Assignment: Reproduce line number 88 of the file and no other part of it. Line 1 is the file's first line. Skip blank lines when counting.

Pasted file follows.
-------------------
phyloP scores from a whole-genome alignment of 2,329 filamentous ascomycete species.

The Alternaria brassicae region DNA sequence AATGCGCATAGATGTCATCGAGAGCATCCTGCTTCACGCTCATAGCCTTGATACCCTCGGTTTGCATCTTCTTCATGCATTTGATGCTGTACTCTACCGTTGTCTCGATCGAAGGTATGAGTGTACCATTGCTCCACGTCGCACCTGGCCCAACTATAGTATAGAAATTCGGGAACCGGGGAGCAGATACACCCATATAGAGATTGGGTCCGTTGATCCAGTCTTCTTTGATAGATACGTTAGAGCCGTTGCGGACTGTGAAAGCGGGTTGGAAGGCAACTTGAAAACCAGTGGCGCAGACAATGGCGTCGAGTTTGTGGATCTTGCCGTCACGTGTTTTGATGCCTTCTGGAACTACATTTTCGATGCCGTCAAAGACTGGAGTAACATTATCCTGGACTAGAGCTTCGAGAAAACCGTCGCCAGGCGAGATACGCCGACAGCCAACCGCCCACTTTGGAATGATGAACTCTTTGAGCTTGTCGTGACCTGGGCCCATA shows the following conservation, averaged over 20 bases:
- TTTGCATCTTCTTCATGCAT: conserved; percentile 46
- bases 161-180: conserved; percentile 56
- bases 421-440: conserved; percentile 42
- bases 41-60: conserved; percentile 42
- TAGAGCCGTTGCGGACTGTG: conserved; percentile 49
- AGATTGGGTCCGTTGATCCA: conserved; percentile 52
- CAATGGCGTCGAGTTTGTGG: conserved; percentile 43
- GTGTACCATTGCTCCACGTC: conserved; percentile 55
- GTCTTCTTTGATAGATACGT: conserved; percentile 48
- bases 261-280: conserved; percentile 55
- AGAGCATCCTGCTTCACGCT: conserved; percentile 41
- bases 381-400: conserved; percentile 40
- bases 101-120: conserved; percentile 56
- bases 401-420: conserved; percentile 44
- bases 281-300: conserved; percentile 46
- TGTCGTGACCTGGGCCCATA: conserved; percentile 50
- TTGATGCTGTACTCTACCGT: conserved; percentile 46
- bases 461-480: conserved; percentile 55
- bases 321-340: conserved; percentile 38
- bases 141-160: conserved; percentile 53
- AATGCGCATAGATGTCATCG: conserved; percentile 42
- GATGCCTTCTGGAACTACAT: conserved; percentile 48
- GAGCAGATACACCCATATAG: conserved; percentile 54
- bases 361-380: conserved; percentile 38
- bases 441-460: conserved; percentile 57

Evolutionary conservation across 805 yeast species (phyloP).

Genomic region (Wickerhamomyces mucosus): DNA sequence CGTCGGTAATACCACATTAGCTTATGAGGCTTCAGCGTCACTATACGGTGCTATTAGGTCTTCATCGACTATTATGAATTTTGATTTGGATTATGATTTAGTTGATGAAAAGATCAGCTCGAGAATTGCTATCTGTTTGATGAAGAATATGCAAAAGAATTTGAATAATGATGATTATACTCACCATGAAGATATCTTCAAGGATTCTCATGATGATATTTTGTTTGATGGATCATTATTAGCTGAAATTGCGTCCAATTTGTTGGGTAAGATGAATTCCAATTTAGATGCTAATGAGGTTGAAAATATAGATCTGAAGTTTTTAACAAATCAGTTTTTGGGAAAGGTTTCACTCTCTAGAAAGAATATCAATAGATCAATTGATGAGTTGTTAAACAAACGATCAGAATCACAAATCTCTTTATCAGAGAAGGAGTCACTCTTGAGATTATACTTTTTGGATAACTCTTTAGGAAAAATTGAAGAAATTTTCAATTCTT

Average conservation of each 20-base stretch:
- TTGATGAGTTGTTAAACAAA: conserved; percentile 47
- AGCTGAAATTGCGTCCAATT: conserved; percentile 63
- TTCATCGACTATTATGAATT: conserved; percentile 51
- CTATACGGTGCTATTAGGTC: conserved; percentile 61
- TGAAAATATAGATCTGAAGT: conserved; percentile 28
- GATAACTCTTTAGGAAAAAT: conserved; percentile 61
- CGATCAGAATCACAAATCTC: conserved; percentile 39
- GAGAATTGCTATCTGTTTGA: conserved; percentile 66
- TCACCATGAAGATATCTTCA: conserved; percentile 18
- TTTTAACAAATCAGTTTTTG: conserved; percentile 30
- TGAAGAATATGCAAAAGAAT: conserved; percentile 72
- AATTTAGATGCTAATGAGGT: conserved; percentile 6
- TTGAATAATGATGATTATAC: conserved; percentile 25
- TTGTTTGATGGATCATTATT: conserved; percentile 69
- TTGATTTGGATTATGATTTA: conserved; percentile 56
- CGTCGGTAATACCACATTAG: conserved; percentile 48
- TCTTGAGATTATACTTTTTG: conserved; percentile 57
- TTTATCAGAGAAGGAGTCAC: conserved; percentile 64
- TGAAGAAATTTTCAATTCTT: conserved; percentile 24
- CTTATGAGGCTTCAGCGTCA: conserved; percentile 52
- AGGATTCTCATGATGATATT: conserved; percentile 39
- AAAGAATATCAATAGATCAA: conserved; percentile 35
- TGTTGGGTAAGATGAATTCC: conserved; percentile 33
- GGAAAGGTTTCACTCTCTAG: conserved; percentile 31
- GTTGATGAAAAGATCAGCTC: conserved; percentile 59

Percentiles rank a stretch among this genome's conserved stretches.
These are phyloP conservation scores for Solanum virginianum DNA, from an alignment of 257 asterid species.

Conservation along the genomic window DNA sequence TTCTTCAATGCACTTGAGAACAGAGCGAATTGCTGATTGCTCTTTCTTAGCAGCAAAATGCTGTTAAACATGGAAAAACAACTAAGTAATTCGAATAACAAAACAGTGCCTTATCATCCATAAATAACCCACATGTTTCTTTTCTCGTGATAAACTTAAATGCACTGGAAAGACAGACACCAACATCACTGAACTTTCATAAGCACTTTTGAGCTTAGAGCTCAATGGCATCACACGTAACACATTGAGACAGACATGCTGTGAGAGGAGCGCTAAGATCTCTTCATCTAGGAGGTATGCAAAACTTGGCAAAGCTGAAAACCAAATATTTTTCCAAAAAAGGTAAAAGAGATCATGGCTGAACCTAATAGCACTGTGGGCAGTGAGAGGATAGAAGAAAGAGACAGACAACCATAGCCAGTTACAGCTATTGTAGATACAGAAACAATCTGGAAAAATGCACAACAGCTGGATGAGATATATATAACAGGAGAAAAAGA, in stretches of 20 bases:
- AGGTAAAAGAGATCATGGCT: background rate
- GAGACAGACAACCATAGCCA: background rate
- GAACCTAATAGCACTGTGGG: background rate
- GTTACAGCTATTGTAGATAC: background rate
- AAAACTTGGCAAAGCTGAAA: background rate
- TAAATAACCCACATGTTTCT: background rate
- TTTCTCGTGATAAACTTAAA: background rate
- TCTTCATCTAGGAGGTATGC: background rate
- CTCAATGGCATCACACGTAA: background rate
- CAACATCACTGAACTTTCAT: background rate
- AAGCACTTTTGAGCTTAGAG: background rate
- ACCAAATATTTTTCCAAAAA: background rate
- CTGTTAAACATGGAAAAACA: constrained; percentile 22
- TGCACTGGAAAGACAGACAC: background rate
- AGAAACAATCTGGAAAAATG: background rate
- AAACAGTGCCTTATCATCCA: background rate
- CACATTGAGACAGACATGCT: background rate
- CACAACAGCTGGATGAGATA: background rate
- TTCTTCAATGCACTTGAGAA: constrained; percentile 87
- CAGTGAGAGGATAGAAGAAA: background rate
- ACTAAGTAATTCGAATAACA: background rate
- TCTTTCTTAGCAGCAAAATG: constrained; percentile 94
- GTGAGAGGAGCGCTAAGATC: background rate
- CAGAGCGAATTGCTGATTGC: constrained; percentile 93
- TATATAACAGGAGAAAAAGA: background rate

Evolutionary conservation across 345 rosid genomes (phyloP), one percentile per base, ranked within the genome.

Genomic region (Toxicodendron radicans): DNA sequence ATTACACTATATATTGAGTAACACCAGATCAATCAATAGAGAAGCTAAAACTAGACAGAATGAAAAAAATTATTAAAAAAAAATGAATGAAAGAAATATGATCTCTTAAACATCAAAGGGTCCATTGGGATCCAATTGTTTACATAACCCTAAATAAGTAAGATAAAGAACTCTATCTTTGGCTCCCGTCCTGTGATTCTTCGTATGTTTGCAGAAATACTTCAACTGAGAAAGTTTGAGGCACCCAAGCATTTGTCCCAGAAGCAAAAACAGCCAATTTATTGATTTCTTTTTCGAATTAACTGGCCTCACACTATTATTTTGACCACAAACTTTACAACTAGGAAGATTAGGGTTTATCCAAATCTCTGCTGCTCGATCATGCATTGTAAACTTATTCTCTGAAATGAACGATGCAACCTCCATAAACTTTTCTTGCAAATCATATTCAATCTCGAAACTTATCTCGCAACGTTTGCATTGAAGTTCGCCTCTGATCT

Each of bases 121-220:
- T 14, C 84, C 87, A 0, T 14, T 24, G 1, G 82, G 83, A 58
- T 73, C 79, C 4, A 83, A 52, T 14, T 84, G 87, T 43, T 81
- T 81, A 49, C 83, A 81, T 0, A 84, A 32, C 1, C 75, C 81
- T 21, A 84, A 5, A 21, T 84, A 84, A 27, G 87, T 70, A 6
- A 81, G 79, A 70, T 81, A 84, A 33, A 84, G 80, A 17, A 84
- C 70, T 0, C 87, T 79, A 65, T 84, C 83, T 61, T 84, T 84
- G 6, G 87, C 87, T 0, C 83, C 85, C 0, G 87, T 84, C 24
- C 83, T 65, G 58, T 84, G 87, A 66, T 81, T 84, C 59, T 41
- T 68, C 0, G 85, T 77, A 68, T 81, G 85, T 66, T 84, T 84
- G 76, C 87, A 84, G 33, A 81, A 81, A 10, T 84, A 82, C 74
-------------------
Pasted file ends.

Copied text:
- T 73, C 79, C 4, A 83, A 52, T 14, T 84, G 87, T 43, T 81